In the 2006 animated blockbuster Happy Feet an alienated emperor penguin named Mumbles found empowerment through tap-dancing and in so doing managed to both attract a mate and stop the overfishing that imperiled his Antarctic habitat. Directed by George Mitchell – the same George Mitchell who gave us the post-apocalyptic Mad Max trilogy and the almost despairingly bleak Babe: Pig in the City – Happy Feet paired its broadly conventional narrative with a darker sensibility not often seen in talking-animal fare.
The film’s sequel Happy Feet Two finds Mitchell (co-directing with Gary Eck) both more jovial and more easily distracted. The story begins straightforwardly enough with Mumbles (Elijah Wood) now grown-up and by all appearances well-adjusted ceding the mantle of self-discovery to his son Erik (Ava Acres). Boogie fever has swept the once dance-averse penguin nation but in a cruelly ironic twist Erik has inherited none of his father’s nifty moves. But just as Happy Feet Two appears intent on recycling its predecessor’s basic storyline the film abruptly changes course and embarks on a series of detours that seemed geared more as fodder for throwaway gags and showy set pieces than anything else. The disparate narrative elements while enjoyable in isolation never quite coalesce into a meaningful whole leaving us entertained but unfulfilled.
As before Happy Feet Two features a variety of buoyant song-and-dance numbers with Alecia Moore (aka P!nk) lending her formidable pipes to spirited re-workings of “Rhythm Nation” and “Under Pressure ” among others. Robin Williams returns for double duty as both Ramon a diminutive oversexed Latin lover and Lovelace a fiery Southern-preacher type. (Lovelace later adopts a Rastafarian dialect allowing Williams to achieve the rare culture-caricature trifecta.) His voracious scenery-devouring is all the more impressive given the grandeur of the scenery. Not to be left out of the quasi-Vaudevillian comic shenanigans Hank Azaria lays on a thick Scandinavian shtick as Sven a charismatic Arctic émigré who presents himself as the only penguin in the world who can fly. Azaria is a hoot but the film’s best moments come courtesy of the cast’s highest-profile additions Matt Damon and Brad Pitt voicing Bill and Will (respectively) two tiny krill in search of meaning at the bottom of the food chain.
After surviving the running jumping shooting and chasing from the first two Transporters Frank Martin (Statham) once again finds himself mixed up in mayhem. The latest “package” he is to deliver consists of Valentina (Natalya Rudakova) the kidnapped daughter of a powerful European politician (Jeroen Krabbe) who is being blackmailed by bad guys. Unless Frank delivers Valentina to those aforementioned bad guys he’ll go boom! See he’s been outfitted with a metal bracelet that will blow up if he strays too far from his beloved BMW. But as you might expect Frank is not one to take this sort of thing lying down and it’s not long before he’s turning the tables on his tormentors. What follows is the expected barrage of fisticuffs (choreographed by Corey Yuen) firepower and ferocity but all of it seems arbitrary this time as if the filmmakers are merely fulfilling a contractual obligation. The first Transporter was passable junk but the sequels have just been junk. Even fans may be turned off by the sheer overwhelming sense of familiarity. Statham is as buff and tough as ever but even he appears weary. Frank Martin is not a role with much depth or dimension which is patently obvious the third time around. Francois Berleand is also back as Inspector Tarconi by now Frank’s bosom buddy but always bringing up the rear. As the principal villain Robert Knepper scowls growls glowers and delivers the immortal line: “My name is not important.” Neither is the film he’s saying it in. Saving the worst for last is newcomer Rudakova making as inauspicious a screen debut as any actress in recent memory. With way too much eye shadow this freckle-faced beauty pouts purrs bats her eyelashes (all the better to emphasize the eye shadow) and gives her terrible role the performance it deserves. Krabbe who’s played his fair share of heavies picks up an easy check for basically showing up. There’s only so much former graffiti artist-turned-filmmaker Olivier Megaton brings to the party -- and it’s not a lot. After the first two films no one’s likely to tamper with the formula and Megaton doesn’t even try. The only surprising thing about the film – and it’s a mild one to be sure – is that it received a PG-13 rating given the incessant violence. Given the abundance of CGI visual effects on display here it’s entirely possible that the bloodier bits were digitally erased. Undoubtedly an unrated “director’s cut” DVD will soon be lurking on video shelves which is where this Thanksgiving turkey belongs.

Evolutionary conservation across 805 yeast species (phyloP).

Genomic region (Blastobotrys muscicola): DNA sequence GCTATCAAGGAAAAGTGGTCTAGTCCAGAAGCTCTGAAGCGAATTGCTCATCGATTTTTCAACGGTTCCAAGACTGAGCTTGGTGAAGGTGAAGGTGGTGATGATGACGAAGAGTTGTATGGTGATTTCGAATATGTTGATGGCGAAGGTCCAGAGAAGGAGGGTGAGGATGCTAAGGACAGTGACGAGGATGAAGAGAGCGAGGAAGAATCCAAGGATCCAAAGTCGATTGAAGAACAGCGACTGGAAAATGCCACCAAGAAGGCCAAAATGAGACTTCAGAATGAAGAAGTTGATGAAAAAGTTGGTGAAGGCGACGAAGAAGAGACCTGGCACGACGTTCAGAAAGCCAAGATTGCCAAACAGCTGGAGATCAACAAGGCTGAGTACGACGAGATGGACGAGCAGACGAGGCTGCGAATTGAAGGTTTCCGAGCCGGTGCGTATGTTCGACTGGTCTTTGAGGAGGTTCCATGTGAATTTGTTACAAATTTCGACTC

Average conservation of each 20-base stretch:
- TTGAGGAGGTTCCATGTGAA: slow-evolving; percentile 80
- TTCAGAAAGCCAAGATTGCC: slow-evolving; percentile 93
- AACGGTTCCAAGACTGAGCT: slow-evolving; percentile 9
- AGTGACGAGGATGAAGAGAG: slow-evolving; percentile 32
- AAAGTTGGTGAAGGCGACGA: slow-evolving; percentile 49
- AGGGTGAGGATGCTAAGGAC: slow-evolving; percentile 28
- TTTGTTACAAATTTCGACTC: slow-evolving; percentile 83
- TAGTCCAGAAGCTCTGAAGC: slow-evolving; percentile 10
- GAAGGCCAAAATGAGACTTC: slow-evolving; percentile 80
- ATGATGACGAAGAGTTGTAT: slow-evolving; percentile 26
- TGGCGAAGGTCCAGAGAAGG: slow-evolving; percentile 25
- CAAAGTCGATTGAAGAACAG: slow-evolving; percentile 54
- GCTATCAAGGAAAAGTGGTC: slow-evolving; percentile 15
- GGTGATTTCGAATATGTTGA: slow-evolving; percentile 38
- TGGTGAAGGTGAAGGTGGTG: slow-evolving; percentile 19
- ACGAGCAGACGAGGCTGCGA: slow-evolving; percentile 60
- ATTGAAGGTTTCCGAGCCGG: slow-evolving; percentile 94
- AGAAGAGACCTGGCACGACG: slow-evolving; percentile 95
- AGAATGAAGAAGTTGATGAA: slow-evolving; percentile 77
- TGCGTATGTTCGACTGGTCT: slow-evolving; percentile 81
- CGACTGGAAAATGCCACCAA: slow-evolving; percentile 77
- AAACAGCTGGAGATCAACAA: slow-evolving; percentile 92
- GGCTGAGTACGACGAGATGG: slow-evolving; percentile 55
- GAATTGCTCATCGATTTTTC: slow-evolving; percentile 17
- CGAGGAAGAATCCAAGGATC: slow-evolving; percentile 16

Yet another in a LONG line of teenage sex comedies this one manages somehow to be fresh and appealing -- despite the formu-lay-ic premise. That’s right another horny 18 year-old boy (Josh Zuckerman) is determined to lose his virginity any way he can. Ian can’t seem to become a “man ” upstaged by a Lothario of an older brother Rex (James Marsden) and his even more successful 14 year-old younger brother. He is constantly humiliated by the giant donut costume he wears for his job at the mall and can’t even get to first base with Felicia (Amanda Crew) a girl who thinks of him only as her best friend and nothing more. With the pressure of going to college as a sexual outcast what’s a hot-to-trot young dude to do? In this case -- using encouragement from pal Lance (Clark Duke) and with Felicia along for the ride -- the threesome take off in the unsuspecting Rex’s prized Pontiac GTO for a cross-country drive Ian thinks will end with the payoff of sex with a hot blonde named Ms. Tasty (Katrina Bowden) he met on the Internet. Unfortunately the one-day outing turns into a three-day nightmare for the trio with brother Rex on their trail and friend Lance getting a little too cocksure for his own good. Oh and did we forget to mention the Amish farm they manage to work into the tour? In the obligatory Jason Biggs role Josh Zuckerman is totally winning as a sex-starved high school graduate looking desperately to tame his out-of-control libido. With sharp comic timing and no end to the ways he is willing to humiliate himself for the sake of his art Zuckerman should have a bright future. Although the casting of his friend Lance played by the pudgy Duke would seem to be an attempt to emulate the Michael Cera/Jonah Hill teaming of Superbad Duke’s go-for-the-big laughs approach feels like we are seeing this kind of goosed-up sex maniac act for the first time. As the female “best friend” Felicia Amanda Crew is very appealing and thankfully grounded in reality. Marsden is hilarious as dopey Rex who prizes his vintage GTO and his own sexual prowess even more than the love of little bro. Seth Green has some funny bits as the sarcastic Amish man who somehow seems to know how to fix hot rods. Bowden is gorgeous and devious as the Internet hottie who may not be all Ian hoped for. Special mention also to Charlie McDermott and Mark Young who as a recurring kind of geek chorus playing two inept high school girl magnets. NOT. Director and co-screenwriter (with John Morris) Sean Anders manages to infuse what could have been a stale leftover piece of American Pie with new life and that’s largely thanks to some very funny VERY raunchy situations he dreams up for these likeable and recognizable characters. The premise of a so-called Sex Drive also offers ripe opportunities in this genre and Anders gets a lot of play out of it particularly from Duke whose uninhibited acting grabs most of the big laughs. Although they crank the gross factor way up the film doesn’t lose sight that it’s mostly a coming-of-age comic look at a rite of passage most young guys -- and girls -- will identify with. Although much is predictable Sex Drive has a strong sense of what it wants to be and in the end even turns sweetly romantic something most films of this stripe rarely do.